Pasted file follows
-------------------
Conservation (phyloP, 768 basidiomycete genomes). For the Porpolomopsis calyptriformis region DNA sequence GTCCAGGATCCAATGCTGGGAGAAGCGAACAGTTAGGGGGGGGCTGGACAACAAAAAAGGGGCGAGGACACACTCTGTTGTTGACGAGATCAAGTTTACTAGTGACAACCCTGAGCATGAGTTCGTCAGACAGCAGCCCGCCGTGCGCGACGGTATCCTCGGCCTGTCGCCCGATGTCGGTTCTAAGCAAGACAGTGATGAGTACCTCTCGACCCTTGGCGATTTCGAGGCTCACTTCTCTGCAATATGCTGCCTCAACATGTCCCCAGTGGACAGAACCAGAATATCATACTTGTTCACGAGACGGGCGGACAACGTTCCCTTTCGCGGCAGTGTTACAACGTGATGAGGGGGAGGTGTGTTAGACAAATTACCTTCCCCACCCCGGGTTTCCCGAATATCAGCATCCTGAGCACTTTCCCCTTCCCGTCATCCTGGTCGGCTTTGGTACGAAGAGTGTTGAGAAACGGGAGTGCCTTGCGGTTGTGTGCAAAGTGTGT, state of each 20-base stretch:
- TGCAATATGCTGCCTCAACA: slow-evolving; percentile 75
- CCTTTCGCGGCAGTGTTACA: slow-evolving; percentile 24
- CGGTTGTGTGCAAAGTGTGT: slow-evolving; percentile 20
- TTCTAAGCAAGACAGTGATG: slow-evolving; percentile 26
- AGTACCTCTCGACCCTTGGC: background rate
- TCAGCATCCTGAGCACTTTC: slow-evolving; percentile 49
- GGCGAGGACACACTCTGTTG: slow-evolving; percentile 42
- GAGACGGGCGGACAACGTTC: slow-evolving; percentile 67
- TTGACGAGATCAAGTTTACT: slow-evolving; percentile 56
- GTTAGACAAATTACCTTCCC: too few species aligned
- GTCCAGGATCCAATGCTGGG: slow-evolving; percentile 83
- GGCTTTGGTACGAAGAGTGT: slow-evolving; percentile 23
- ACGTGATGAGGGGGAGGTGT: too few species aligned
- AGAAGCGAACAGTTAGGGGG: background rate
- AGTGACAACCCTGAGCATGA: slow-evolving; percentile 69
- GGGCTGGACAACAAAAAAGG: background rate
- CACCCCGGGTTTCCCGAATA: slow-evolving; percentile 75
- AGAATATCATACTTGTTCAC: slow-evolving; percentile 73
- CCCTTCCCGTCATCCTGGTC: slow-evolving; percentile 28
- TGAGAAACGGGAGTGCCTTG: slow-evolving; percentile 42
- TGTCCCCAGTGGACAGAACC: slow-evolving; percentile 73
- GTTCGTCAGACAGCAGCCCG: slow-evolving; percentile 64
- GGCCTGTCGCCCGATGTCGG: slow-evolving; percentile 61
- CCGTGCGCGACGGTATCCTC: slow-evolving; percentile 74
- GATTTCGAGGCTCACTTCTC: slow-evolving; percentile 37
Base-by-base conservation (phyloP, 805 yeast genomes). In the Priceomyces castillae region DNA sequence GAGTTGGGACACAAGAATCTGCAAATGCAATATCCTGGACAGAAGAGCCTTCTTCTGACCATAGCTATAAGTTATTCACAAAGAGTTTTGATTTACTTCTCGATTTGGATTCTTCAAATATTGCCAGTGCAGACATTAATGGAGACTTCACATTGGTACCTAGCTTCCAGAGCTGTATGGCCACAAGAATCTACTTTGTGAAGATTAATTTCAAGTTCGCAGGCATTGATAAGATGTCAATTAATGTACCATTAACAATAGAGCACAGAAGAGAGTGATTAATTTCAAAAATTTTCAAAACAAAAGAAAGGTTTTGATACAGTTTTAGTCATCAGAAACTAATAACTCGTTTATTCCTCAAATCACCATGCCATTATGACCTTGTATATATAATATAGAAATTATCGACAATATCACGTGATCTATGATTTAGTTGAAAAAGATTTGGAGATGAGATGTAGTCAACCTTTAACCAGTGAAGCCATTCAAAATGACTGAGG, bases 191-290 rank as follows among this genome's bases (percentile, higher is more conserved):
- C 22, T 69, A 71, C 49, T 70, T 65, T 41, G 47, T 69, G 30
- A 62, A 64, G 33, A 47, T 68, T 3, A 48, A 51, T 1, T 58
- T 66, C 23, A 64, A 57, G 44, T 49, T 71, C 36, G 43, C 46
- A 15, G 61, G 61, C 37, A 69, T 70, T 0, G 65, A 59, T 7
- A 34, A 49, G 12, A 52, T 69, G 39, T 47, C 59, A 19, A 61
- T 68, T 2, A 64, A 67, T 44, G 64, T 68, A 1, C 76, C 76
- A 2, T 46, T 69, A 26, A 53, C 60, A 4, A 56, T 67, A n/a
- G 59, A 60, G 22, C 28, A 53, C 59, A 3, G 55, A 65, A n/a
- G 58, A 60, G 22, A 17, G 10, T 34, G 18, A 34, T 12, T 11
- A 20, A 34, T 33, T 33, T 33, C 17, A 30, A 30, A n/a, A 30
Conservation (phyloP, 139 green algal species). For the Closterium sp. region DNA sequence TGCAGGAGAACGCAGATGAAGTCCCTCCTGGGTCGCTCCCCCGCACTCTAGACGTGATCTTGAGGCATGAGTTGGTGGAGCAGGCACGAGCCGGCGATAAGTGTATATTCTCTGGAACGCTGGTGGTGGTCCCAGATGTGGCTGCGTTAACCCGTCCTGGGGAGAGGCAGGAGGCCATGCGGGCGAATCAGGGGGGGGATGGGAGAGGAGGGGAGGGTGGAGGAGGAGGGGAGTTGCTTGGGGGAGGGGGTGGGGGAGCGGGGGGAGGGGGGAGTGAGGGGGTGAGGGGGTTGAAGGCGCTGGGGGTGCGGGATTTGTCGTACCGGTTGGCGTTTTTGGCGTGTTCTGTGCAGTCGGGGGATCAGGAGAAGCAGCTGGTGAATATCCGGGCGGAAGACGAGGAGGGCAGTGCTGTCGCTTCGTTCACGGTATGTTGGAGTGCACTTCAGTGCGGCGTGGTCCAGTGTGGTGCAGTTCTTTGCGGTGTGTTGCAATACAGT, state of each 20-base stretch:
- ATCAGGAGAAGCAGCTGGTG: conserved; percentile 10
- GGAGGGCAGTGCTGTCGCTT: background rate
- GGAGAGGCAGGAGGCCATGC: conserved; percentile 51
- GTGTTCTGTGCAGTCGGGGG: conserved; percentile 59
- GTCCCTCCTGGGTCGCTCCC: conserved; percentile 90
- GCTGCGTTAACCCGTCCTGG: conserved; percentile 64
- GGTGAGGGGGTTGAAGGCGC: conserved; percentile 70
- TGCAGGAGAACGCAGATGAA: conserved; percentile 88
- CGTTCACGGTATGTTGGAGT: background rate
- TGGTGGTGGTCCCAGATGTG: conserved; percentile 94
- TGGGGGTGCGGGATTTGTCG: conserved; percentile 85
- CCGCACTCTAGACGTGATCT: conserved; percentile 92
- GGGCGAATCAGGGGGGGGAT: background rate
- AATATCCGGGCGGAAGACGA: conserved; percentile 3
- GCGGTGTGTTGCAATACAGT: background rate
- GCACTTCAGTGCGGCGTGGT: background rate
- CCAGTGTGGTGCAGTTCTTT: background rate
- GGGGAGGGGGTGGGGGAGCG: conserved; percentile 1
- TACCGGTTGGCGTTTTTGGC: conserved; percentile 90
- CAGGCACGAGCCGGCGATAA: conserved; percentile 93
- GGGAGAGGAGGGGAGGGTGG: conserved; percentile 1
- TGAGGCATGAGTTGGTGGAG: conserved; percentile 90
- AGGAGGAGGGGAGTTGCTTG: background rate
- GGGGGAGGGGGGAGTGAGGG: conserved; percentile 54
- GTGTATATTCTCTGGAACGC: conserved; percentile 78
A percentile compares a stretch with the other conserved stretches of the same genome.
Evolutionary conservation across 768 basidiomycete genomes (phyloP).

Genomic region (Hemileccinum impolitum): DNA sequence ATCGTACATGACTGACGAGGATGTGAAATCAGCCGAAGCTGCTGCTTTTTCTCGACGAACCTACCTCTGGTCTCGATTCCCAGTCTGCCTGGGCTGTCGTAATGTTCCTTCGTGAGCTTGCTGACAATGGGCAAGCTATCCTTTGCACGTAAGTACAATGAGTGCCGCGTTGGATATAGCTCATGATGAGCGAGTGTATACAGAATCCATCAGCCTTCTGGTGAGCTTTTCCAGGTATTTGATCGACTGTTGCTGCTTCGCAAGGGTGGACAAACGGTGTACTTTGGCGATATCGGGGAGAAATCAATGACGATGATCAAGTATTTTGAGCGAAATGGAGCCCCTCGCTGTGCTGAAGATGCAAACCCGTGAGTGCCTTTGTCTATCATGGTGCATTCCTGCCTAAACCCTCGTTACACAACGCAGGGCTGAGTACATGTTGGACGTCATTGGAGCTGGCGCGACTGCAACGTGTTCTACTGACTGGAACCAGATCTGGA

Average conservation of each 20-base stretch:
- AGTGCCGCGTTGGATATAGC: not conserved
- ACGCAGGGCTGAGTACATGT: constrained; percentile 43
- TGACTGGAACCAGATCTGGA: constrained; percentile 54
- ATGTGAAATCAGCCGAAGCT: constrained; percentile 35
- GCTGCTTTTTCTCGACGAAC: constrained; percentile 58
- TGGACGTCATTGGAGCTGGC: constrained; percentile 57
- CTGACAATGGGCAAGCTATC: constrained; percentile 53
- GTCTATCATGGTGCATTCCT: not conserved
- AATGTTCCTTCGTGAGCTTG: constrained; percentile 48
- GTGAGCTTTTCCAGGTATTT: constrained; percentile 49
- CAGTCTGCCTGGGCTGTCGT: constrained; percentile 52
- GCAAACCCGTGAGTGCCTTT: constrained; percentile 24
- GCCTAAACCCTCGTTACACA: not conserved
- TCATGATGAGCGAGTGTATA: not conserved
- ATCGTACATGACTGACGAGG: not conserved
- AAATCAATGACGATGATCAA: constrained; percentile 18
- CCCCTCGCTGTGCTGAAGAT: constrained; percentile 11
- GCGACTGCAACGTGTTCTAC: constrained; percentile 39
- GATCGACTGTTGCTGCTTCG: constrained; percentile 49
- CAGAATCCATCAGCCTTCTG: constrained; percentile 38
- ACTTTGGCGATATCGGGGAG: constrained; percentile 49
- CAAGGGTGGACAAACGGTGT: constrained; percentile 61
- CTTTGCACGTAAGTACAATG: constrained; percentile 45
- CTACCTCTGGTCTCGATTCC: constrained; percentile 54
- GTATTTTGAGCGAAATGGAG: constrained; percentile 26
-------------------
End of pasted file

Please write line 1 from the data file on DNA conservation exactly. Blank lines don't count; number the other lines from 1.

Conservation (phyloP, 768 basidiomycete genomes). For the Porpolomopsis calyptriformis region DNA sequence GTCCAGGATCCAATGCTGGGAGAAGCGAACAGTTAGGGGGGGGCTGGACAACAAAAAAGGGGCGAGGACACACTCTGTTGTTGACGAGATCAAGTTTACTAGTGACAACCCTGAGCATGAGTTCGTCAGACAGCAGCCCGCCGTGCGCGACGGTATCCTCGGCCTGTCGCCCGATGTCGGTTCTAAGCAAGACAGTGATGAGTACCTCTCGACCCTTGGCGATTTCGAGGCTCACTTCTCTGCAATATGCTGCCTCAACATGTCCCCAGTGGACAGAACCAGAATATCATACTTGTTCACGAGACGGGCGGACAACGTTCCCTTTCGCGGCAGTGTTACAACGTGATGAGGGGGAGGTGTGTTAGACAAATTACCTTCCCCACCCCGGGTTTCCCGAATATCAGCATCCTGAGCACTTTCCCCTTCCCGTCATCCTGGTCGGCTTTGGTACGAAGAGTGTTGAGAAACGGGAGTGCCTTGCGGTTGTGTGCAAAGTGTGT, state of each 20-base stretch: